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How To Conduct a Higher Education Website SEO Audit

College searching is one of the most critical points in a prospective student’s life, as the school they decide to attend and the degree they pursue form the bedrock of their future career prospects.

If you are a marketer working for a college or university, you are probably aware that one of the best ways to help students make the choice to attend your school is to make it as easy as possible for them to find you. One of the reasons inbound marketing is so effective is that your marketing efforts are geared towards attracting the right audience rather than interrupting them with intrusive marketing.

A properly optimized website will rank higher in search results, thus increasing the likelihood that a prospective student will encounter your institution in their college search. However, marketing is constantly changing as is Google’s ranking criteria. It is important for you to conduct an occasional audit of your website to ensure that it is properly optimized.

This article will cover:

  • What is a website SEO audit?
  • The steps to conducting a website audit

What is a website SEO audit?

A website SEO audit is a thorough examination of the search engine optimization (SEO) of your higher education website. This includes analysis of the on-page and off-page SEO elements of the website.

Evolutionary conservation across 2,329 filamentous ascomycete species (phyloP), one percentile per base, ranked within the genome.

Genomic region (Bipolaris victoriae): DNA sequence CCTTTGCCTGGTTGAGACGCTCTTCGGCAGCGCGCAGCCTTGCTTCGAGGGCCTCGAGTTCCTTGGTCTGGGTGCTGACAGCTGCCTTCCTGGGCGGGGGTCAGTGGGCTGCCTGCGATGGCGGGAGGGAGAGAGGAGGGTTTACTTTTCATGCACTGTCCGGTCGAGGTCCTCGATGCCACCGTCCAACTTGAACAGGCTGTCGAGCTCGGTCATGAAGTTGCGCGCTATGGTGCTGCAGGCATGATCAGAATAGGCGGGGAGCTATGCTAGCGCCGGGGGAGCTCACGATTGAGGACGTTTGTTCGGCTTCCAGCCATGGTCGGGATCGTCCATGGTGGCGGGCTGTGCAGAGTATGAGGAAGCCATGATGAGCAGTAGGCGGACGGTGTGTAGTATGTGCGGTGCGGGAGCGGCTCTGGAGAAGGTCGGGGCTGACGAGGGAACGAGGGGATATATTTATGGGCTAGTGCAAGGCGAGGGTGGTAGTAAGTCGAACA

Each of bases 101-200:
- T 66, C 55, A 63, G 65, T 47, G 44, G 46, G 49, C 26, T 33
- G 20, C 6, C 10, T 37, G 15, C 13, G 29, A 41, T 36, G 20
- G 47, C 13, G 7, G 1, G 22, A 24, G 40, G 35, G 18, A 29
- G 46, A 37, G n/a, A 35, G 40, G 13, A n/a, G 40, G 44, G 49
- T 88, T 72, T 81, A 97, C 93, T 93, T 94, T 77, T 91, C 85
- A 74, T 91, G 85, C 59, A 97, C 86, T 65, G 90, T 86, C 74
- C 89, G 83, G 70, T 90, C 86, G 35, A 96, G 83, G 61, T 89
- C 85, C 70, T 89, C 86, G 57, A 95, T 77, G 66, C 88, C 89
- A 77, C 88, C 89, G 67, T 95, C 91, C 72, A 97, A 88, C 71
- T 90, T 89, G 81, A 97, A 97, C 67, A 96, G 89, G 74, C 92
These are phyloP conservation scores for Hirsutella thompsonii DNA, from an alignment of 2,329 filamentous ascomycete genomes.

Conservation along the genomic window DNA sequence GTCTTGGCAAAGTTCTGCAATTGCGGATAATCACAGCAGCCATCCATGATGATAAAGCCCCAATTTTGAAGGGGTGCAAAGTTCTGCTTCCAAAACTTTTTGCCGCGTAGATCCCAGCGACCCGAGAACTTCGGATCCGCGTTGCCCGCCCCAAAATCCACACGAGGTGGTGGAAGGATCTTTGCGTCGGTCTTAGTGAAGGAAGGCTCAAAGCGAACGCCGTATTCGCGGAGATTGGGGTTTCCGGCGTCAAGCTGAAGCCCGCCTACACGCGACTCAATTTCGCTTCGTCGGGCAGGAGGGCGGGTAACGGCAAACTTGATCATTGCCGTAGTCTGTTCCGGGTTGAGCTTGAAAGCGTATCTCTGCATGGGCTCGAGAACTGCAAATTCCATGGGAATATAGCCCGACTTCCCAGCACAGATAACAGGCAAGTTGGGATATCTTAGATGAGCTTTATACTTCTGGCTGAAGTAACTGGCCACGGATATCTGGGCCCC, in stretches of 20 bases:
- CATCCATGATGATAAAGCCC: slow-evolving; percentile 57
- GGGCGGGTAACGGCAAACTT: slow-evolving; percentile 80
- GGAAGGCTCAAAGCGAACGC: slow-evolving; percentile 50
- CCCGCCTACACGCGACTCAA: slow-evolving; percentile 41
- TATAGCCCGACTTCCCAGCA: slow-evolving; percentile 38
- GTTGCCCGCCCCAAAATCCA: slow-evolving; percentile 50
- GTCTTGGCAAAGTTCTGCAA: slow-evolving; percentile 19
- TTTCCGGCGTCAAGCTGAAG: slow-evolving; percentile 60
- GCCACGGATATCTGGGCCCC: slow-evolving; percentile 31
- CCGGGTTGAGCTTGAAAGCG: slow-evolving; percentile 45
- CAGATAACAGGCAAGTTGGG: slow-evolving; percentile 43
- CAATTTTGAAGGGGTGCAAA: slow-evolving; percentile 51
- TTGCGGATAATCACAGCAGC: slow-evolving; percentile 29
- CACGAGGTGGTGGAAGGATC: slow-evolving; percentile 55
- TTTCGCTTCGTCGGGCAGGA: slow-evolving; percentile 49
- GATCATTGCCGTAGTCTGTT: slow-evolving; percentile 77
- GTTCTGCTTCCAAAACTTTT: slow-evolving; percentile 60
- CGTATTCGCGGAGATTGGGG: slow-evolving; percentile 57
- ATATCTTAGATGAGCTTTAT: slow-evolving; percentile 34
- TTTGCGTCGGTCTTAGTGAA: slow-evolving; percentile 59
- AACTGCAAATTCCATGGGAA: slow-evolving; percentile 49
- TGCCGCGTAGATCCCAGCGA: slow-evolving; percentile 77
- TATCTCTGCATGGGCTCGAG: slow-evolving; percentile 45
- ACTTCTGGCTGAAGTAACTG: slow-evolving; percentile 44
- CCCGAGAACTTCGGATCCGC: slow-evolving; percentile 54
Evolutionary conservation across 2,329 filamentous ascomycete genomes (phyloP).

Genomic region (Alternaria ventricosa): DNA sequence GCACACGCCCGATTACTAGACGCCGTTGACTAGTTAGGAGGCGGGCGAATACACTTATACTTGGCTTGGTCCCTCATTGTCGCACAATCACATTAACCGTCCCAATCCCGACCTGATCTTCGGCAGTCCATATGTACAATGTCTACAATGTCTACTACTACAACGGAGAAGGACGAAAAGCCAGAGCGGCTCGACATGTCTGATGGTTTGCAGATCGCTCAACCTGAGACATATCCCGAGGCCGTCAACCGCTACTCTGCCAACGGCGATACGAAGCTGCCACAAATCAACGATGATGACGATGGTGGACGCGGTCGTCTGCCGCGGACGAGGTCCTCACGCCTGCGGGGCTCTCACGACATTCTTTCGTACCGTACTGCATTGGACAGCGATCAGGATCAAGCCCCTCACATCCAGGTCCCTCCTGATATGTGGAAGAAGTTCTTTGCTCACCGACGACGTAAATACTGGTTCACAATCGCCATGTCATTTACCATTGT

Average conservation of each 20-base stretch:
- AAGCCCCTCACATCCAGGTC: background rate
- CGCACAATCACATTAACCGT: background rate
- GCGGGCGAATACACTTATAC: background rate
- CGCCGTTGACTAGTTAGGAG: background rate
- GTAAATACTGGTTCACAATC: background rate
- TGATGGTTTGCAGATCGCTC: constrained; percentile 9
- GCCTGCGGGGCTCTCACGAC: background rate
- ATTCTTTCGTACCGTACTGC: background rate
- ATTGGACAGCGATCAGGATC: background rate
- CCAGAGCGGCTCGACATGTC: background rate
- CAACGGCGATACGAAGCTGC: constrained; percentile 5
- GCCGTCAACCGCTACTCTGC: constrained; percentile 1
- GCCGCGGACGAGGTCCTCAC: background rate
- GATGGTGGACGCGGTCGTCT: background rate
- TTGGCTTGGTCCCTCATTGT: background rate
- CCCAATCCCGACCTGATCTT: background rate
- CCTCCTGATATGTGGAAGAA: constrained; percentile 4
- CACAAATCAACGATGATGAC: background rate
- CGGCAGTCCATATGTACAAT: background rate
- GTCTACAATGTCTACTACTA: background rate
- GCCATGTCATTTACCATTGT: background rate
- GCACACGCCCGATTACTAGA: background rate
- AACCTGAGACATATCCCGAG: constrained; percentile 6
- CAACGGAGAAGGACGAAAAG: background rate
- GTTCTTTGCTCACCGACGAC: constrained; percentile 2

It can be very easy to build a landing page on a website and forget about it. However, the larger your website is, the more mistakes you are likely to have made in its construction. Furthermore, digital marketing is a constantly evolving field and the latest trend in web design can quickly become obsolete after an update from Google. Thus, periodically reviewing your website should be an important part of your website strategy.

Steps to Conduct a Website SEO Audit

1. Define your goals.

It is always important to begin any marketing endeavor by defining clear goals. If you do not have a clear objective, your audit will lack direction and can easily become overwhelming. The best way to formulate your goals is to use SMART goals, which are Specific, Measurable, Attainable, Relevant, and Time-bound.

SMART Goals for Higher Education

An example of a SMART goal might be:

Increase program information requests from organic search from our current conversion rate of 1.2% to 3.5% by January.

This goal suggests you should prioritize your audits to focus on the institution's program pages and the pages leading visitors to those pages rather than non-enrollment focused sections of the website such as academic calendars, faculty bios and research.

Higher ed websites can be massive, and auditing the entire thing can be daunting. Thus, establishing your goals is critical to conducting an organized and effective audit. Some tips include:

  • Start with the most important pages: Application pages, program landing pages, the most commonly viewed pages and the ones that most closely align with your goals should be the priority. Consider your program-specific enrollment goals to weigh the importance of individual pages.
  • Consider internal constraints: If you recommend a change to improve search results, would that change actually get implemented? Often within higher education, competing priorities within different departments can get in the way of changes like redesigning a page template or pursuing more technically challenging website changes.